Innovators. They come in many forms. They dream big but they aren’t just dreamers. They form raw ideas into cool products with disruptive business models. They shatter entire industries and leave established leviathans running scared with their tails between their legs. The Innovators interview series connects you with the most driven people on the planet. What makes them tick? What advice do they have for tech founders? What tools do they use to get the job done? Read on to find out.
Jon Stein is reinventing the investing industry. After seeing product after product that made the investing process more complicated than it needed to be, he set out to create a broadly accessible investment company that would help investors achieve the best return (factoring in costs) for the least risk. Passionate about helping people make smart decisions with their money, he founded Betterment in 2008.
Previously, Jon spent his career developing financial products, platforms, and investment strategies for international banks, brokers and other financial institutions, and advising them on strategies to mitigate the risks inherent in their products. Most recently, Jon held the position of senior consultant at First Manhattan Consulting Group, where he counseled a number of the world’s most prominent financial institutions. Jon has in-depth knowledge of retail banking and investing and is a Chartered Financial Analyst (CFA).
Jon is a graduate of Harvard University and Columbia Business School. His interests lie at the intersection of behavior, psychology, and economics.
What do you enjoy most about your work and why?
The most fulfilling thing about my day-to-day is knowing that I am improving people’s lives. We make financial services more customer-centric and help our customers make better financial decisions. Before founding Betterment, I was a consultant for big banks and saw that most of their goals were aligned with company profits rather than customer needs. In fact, many of their activities completely disregarded what was best for the customer.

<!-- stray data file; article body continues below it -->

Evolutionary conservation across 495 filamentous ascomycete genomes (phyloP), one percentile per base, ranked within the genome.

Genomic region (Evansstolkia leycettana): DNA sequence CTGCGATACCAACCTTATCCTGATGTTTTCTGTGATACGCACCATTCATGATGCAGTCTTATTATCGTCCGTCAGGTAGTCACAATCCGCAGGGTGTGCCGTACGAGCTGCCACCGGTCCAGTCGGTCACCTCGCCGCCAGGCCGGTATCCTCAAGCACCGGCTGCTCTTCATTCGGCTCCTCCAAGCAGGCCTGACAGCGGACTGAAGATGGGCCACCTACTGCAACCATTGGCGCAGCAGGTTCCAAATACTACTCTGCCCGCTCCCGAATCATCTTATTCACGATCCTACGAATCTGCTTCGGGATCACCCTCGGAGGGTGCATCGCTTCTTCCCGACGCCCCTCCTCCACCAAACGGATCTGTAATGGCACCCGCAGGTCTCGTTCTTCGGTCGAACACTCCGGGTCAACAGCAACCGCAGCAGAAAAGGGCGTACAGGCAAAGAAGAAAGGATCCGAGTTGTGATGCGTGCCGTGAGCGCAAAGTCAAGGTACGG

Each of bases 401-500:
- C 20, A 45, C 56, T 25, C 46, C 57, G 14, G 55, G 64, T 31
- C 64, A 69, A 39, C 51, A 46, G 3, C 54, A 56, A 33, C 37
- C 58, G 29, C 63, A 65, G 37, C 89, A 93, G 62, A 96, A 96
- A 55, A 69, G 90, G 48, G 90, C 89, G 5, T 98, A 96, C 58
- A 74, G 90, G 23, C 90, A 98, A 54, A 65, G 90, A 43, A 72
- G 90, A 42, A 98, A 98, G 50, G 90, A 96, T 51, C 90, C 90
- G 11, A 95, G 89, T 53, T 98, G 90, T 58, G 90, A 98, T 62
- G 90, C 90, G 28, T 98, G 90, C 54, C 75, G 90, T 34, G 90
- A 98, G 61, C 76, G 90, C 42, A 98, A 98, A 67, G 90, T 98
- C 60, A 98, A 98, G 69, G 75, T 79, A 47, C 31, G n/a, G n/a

I sought to change that, and with each product update, customer communication, and new service Betterment brings, I know we are doing right by the millions of people out there who are seeking better financial advice and service at a reasonable price.
In fact, the coolest thing about my work is talking to Betterment customers. If you call our customer service line, you just might get me on the other end. It’s from these conversations that I learn the most about what our customers like and what their Betterment “wish lists” are. It’s really rewarding to hear directly from the customers how much they’ve benefited from Betterment’s services and what they are looking forward to.
Where does your entrepreneurial passion come from? What drives you, inspires you, excites you?
I’m an engineer, and I strongly believe in efficiency, transparency, reliability, process, and fairness. What inspires me most is making everyday activities and products more efficient, accessible, and easy to use.
For example, Betterment launched goal-based investing back in September 2011. From my background in consumer psychology and behavioral economics, I read many studies on how consumers mentally accounted for their income. Typically, consumers place their money into different mental “buckets,” whether one bucket is for an emergency fund, one is for education, or another is for retirement. It struck me that these “buckets” could be brought to life and added to the Betterment platform to make investing even more accessible. Creating a tool that allowed our customers to invest their money in sub accounts representing specific long term goals, with just the right asset allocations and contributions for each, was something that really got me hyped.
It’s these types of improvements and ideas that drive me to continue to innovate.
Someone reading this wants to start a tech company. What’s your best advice for them?
Build it, put it in people’s hands, make it real. The sooner the better.
If you’re pitching to Angels or VCs, you’re going to have a much easier time if you have something you can show them. Prove that you can execute. Build that prototype. Get your business cards. Start using your @[yourdomain] email address. Every little bit that you make it more real, then others around you will start to believe it, too.
Don’t just say, we can get this market – show survey data that indicated demand. Buy cheap ads on Facebook and show click-through rates.
If you’re building a consumer product, you want to get it in their hands and start getting real feedback as early as possible. If you wait until it’s perfect, you’ll never be done. Get it out there, get people using it, make it real.
What are a few tech startups that you’re really excited about right now and why?
What tech tools (websites, apps, gadgets, etc.) do you rely on both for work and in your down time?
I like Pageonce’s mobile financial dashboard. Dropbox has changed the way we all work. I’m a huge fan of foursquare – I love getting restaurant recommendations from them, seeing what my friends like. We want to do more peer-based advice, like them!
I’m still trying to figure out what to do with my iPad…